Oil stocks have been smashed. The plunging price of oil has dragged them through the floor. As an oil investor, it’s painful to dwell on the effect this will likely have on my passive income.
The world hasn’t yet found a way of living without oil. So, I’m confident about my portfolio in the long term. However, oil price volatility is concerning. And it’s more troubling now than usual because it is combined with the effects the coronavirus-induced economic shut-down.
In these circumstances, it makes sense to try to protect your passive income from as many market volatilities as possible. A balanced, all-weather portfolio can help to achieve this. And in a recession, defensive stocks can be a real comfort blanket.
Firms in this sector sell goods in constant demand that meet physiological needs. When money is tight, peoples’ spending priorities are on essential items, not buying oil stocks. And these are often reflected in the profitability of those businesses that provide accordingly.
Two best defensive shares
Indeed, hygiene-product seller, Reckitt Benckiser (LSE: RB) depends on hygiene product revenue for 25% of its business. Reckitt owns many well-known brands including Dettol, Harpic, and Cillit Bang. Sales for these items are currently growing due to the Covid-19 pandemic. This should help the firm grow its revenue, profitability, and, hopefully, dividend income.
Moreover, Reckitt’s recent purchase of baby formula maker Mead Johnson provides the consumer staples giant with an extremely profitable consumer health business. And another category leader with pricing power. After a relatively flat period, its long-term prospects are good.
Food is another essential good. I think FTSE 250 star Tate & Lyle (LSE: TATE) is a hidden gem. Tate’s stock has risen by about 75% over the last 10 years but this trend is often overshadowed by the disappointing share price performance of 2016 and 2018.
However, the business has refocused since then. Tate’s 2019 half-yearly results showed sales up 2% and operating profit up 3% from 2018. Its efficiency measures appear to be working and the firm is looking for acquisitions to grow its food and beverage solutions division. Indeed, the firm is currently outperforming the FTSE 250.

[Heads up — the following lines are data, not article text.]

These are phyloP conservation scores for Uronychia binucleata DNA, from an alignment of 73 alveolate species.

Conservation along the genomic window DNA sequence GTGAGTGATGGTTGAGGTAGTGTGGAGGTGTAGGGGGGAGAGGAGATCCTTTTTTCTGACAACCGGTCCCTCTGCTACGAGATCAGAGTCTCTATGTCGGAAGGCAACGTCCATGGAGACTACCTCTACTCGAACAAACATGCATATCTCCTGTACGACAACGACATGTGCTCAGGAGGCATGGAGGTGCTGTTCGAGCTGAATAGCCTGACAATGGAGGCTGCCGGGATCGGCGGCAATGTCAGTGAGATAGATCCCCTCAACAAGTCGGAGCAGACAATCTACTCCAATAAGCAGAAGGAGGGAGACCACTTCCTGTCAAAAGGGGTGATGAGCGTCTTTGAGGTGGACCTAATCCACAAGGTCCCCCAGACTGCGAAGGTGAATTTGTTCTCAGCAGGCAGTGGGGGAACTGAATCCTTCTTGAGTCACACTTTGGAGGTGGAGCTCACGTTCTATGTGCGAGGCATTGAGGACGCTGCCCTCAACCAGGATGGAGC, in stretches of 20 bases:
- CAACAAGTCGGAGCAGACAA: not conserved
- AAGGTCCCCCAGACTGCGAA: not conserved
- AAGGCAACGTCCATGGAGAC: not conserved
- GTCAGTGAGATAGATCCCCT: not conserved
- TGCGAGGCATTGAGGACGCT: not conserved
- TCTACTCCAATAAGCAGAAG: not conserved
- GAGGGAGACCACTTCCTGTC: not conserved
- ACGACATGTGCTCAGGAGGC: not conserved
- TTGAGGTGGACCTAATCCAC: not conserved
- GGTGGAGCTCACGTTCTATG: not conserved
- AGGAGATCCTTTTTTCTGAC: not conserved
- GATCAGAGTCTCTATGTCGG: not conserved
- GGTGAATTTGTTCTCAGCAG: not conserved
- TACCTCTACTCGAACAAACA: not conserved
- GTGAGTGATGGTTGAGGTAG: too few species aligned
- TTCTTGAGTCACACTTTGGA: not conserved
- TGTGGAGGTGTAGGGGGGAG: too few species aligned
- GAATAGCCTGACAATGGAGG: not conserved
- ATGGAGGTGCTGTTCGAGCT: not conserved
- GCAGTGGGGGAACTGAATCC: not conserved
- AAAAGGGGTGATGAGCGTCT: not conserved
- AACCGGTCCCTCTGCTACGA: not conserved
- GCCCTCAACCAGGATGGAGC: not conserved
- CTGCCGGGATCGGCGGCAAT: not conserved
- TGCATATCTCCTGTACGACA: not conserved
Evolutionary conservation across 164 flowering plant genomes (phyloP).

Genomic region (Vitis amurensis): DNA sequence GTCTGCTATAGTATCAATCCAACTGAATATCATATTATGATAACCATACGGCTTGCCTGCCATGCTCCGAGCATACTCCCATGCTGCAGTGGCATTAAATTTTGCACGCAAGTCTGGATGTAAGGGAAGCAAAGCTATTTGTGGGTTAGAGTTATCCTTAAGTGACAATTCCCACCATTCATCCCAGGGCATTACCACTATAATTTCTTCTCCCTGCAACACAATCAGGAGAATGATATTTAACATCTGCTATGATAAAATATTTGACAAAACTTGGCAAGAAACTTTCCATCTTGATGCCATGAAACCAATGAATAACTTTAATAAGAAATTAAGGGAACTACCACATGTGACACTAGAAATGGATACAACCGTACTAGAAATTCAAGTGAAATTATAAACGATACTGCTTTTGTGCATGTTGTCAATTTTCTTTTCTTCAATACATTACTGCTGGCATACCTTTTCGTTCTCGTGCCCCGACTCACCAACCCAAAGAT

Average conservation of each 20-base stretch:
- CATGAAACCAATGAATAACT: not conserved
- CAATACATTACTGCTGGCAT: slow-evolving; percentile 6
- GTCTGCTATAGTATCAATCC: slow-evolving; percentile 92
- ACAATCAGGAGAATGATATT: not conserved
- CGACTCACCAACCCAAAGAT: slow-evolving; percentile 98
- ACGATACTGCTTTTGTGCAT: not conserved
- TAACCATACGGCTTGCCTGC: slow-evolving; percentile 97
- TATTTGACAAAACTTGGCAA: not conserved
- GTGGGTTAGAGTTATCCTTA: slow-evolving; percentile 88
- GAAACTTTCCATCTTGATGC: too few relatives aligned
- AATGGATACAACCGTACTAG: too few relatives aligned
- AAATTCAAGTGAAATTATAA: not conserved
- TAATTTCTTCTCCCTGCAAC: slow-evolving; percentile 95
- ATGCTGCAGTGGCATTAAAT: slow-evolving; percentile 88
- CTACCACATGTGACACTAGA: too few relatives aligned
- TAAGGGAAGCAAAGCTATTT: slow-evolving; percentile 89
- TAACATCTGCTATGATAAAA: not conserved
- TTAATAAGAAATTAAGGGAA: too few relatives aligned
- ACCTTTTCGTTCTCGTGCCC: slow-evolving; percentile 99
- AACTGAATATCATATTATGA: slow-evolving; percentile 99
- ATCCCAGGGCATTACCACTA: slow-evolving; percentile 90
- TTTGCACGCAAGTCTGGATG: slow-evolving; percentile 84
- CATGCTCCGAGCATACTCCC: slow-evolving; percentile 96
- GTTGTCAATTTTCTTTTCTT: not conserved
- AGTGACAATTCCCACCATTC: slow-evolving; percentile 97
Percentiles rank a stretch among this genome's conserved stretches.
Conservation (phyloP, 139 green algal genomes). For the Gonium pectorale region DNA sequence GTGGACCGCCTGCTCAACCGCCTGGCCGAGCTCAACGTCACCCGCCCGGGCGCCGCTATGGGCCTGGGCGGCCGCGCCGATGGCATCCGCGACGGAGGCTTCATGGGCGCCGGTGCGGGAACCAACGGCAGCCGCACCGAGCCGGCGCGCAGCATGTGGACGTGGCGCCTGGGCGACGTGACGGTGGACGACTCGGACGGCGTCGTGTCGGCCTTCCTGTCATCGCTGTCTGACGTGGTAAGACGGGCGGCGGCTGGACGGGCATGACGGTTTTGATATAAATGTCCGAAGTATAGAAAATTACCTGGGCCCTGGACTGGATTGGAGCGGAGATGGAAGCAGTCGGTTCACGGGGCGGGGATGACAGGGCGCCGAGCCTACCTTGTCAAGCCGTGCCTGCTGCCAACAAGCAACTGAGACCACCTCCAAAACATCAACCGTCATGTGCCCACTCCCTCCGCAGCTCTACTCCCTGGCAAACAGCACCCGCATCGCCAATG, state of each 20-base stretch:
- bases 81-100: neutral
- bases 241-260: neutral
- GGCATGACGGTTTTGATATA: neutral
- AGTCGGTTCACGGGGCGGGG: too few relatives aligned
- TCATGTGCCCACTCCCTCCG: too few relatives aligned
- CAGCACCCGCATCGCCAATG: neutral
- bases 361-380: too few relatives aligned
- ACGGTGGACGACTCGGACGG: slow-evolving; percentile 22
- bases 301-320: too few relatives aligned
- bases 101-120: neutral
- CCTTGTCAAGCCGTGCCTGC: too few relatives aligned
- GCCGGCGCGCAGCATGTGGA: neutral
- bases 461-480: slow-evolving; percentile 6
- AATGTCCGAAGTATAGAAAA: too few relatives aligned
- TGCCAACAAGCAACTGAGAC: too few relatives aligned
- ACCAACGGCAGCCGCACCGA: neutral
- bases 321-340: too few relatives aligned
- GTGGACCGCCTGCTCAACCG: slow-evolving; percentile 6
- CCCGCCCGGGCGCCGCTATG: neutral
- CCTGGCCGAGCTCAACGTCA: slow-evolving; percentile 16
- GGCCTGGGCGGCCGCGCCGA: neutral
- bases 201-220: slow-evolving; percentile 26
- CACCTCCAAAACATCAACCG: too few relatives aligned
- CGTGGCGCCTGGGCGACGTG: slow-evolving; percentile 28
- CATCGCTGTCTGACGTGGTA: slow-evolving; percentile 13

Passive income stars
I think both these companies are passive income stars.
Reckitt Benckiser is one of the Top 20 FTSE 100 dividend payers for passive income. These are the few companies that pay out the bulk of dividends across the index. The 2.69% yield is not bad and with a dividend cover of 1.88, it is affordable. Reckitt is currently trading around 6,474p, with HSBC giving it a price target of 6,800p. So, there may be room for growth here too.
Tate & Lyle boasts a juicy yield of just under 4.4.%, high for the food sector. Its dividend cover is 1.64, meaning your passive income is well covered by the firm’s earnings. Also, its dividend per share has improved from 23p to 29p over the last 10 years. And the firm has never missed a payment.
A dividend stock should provide you with a stable passive income by being reliable, unlike oil stocks. Both of these companies have demonstrated this over time. Neither Reckitt nor Tate are likely to offer you big upsides in a bull market. But right now, the predictable nature of the businesses and the sustainable dividends on offer are trade-offs I’m delighted to make.
Rachael FitzGerald-Finch has no position in any of the shares mentioned. The Motley Fool UK has no position in any of the shares mentioned. Views expressed on the companies mentioned in this article are those of the writer and therefore may differ from the official recommendations we make in our subscription services such as Share Advisor, Hidden Winners and Pro. Here at The Motley Fool we believe that considering a diverse range of insights makes us better investors.